Tuesday, June 26, 2012

Profit or Loss? Customers write your bottom line

Pick n Pay is South Africa’s second largest supermarket chain. From the store’s inception in 1967 until 2009, it was considered a paragon, an example of how to do business. Since 2009, however, it has been losing market share but nobody seems to have a definitive reason for it. I can’t tell you what kind of errors in strategic decisions Pick n Pay’s management made—but I can tell you why Pick n Pay has lost roughly R144,000 in annual sales: I quit shopping there.
I have to agree with business analysts that the real decline began in 2009, but for me, I knew there was trouble when I first started shopping there in 2004. Frankly, I expected Pick n Pay to be little different from its American counterparts—to be an Africanized Safeway—and I was disappointed. Naturally, there had to be some cultural differences, but the differences I saw right at the beginning were differences that impact the consumer negatively…and that is never good for business.

On my very first trip to a Pick n Pay, breakfast cereal was on my list. When I got to the cereal aisle, several sections of the shelving was bare. This was bad enough but when I approached one of those shelves, I saw something that made me shake my head: a sign printed exactly for the purpose of apologizing for being out of stock. This was not a hastily hand printed or computer generated note, it was a professionally printed “tent” sign with space for someone to write in the name of the missing stock item. Why is this bad? Because it told me that this was a natural part of doing business in this store (and, I learned later, not this store alone): it was OK with management for them to be out of stock on staple items.

Frankly, I was shocked, both at the absence of the goods and at the cavalier attitude of the chain’s management as evidenced by those purposeful signs. “We can’t be bothered to keep enough inventory to keep our shelves full,” the management might as well have said. “We encourage you to visit our competitors for your needs.”

This has been a signature issue for me with Pick n Pay: lack of stock. Some stores are worse than others, some have gotten worse with time. I will no longer buy fresh fruit and veggies at most Pick n Pay stores because it is not fresh, the quality is poor, and in many cases, it is way too green for use. In early 2010 when I first move up to Joburg, I shopped at a Pick n Pay in FourWays that carried amazingly good fresh produce. But the last few times I have stopped in that store, it has declined there as well. Nowadays, I buy my fresh items at a Woolworth’s store (which also suffers from stock depletion but at least what they DO have in stock is good quality).

I cannot say if the problem with stock depletion on the shelves is lack of replacement goods in “the back,” ineffective stocking practices, or poor inventory control, but I can say that last year I confronted the manager of my nearest Pick n Pay Hypermart (a giant store with extra departments including a café, a pharmacy, garden department, housewares/furnishings and toy departments) about them being out of stock of their house brand beans and crushed tomatoes. I had been looking for the items for six weeks and they were constantly out of stock. I told the manager that if they weren’t in stock when I came the following week to do my shopping, I was not going to shop there anymore and that would cost him about R7000 per month in revenue.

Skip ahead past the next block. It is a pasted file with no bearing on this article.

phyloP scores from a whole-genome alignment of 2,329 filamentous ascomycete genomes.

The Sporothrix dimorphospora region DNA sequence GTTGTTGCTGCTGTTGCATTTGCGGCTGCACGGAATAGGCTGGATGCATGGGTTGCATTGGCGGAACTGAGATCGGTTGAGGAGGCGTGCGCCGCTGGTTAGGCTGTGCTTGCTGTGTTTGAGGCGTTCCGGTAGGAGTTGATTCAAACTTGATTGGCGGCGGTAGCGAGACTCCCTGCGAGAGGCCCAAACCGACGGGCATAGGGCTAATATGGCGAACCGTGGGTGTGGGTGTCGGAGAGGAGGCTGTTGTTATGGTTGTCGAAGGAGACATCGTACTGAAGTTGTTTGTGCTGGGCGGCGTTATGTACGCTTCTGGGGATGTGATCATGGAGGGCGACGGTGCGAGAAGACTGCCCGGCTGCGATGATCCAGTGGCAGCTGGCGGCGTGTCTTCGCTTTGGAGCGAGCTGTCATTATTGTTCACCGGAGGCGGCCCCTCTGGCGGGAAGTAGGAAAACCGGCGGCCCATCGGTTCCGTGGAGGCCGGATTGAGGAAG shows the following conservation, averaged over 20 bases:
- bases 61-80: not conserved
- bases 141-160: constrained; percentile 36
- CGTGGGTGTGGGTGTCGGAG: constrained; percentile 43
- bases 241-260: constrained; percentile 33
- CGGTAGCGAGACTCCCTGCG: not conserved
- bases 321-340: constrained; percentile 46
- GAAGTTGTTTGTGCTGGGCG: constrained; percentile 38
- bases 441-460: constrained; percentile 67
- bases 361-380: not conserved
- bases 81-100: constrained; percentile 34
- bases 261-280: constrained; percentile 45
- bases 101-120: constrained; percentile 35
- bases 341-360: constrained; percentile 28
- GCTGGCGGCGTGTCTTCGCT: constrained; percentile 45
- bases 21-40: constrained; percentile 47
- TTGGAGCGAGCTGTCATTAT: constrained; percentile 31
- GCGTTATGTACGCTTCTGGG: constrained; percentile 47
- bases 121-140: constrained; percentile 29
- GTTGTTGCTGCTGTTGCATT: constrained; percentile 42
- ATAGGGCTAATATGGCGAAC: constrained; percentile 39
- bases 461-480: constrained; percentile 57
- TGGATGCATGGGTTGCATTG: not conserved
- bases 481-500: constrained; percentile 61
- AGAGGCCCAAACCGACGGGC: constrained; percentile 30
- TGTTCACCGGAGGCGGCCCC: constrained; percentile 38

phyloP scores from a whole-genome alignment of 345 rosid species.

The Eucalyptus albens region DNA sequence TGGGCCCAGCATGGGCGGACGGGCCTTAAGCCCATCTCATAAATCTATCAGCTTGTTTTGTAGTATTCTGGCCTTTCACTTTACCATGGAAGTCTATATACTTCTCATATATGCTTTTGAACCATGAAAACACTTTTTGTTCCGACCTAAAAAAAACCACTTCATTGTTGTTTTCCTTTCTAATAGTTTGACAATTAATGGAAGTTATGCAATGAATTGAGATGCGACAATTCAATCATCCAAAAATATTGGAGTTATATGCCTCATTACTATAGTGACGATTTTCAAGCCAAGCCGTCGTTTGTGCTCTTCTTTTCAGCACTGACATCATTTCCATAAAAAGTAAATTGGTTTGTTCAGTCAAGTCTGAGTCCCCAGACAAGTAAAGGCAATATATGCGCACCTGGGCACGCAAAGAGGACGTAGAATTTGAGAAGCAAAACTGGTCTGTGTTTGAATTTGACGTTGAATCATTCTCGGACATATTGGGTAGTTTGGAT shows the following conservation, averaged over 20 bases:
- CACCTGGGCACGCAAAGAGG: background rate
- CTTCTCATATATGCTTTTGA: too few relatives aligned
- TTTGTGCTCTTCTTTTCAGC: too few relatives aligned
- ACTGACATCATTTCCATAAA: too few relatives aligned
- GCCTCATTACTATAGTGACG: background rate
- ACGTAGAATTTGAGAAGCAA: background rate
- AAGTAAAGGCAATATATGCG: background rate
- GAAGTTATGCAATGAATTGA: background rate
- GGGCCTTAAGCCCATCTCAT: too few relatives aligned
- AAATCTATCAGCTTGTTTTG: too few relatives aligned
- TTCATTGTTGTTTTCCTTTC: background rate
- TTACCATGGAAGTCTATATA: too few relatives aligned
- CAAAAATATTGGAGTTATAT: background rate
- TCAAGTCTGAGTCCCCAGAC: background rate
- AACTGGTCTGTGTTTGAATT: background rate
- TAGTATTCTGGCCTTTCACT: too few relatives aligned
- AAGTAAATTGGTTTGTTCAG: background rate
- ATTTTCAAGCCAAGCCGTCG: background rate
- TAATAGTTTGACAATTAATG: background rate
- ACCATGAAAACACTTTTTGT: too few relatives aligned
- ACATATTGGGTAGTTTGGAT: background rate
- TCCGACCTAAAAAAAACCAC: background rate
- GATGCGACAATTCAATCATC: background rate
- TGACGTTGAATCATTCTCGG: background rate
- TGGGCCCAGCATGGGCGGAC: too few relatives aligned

When I returned, the items in question were in stock—but when I queried the manager as to the reason they had none, I was told it was the fault of the employee tasked with ordering new stock—even though his computerized inventory system told him the products were out of stock on the shelves, he just didn’t bother ordering any!

I suspect something a bit more nefarious was afoot—I needed the products for making Chili con Carne. The store-brand beans and crushed tomatoes are half the cost of name brands, so by forcing me to buy name brands, the cost of my chili was doubled—but the store’s bottom line is plumped by the sale of the more expensive brands. Whatever the reason, the store brand beans and tomato didn’t stay in stock long and soon we were playing “musical grocery stores” again, hunting for the stuff we wanted to buy.

If it was just beans and tomatoes, I could rightfully be accused of being petty—but it didn’t stop there. Bread—low GI white bread, specifically, eaten by thousands of diabetics and people watching their weight—would be gone from the shelves by closing time on Saturday and the shelves would be bare all day Sunday. Mundane things like dishwasher rinse—out of stock for 6+ weeks, although available in a different Pick n Pay store, so it wasn’t like the chain didn’t have any to stock. Maruchan noodle soups—the chicken flavour sells out instantly, but rather than order extra chicken because it is the most popular, the chicken flavour remains unstocked until the unwanted beef and shrimp stuff slowly disappears from the shelves. Minced garlic, capellini (angel hair) pasta, Barilla pasta sauces, sliced Colchester cheese, sliced cheddar cheese, capers (small), black olives, fresh cream, jumbo eggs, baby potatoes, fresh garlic, English muffins, fireplace matches, outdoor bug spray, Mitchum deodorant (unscented), Sprite Zero (2 litre)—if I really put my mind to it, I could double this list and still not cover all of the items I have tried to buy at the Pick n Pay stores near my house, only to find them out of stock, sometimes for more than a month at a time.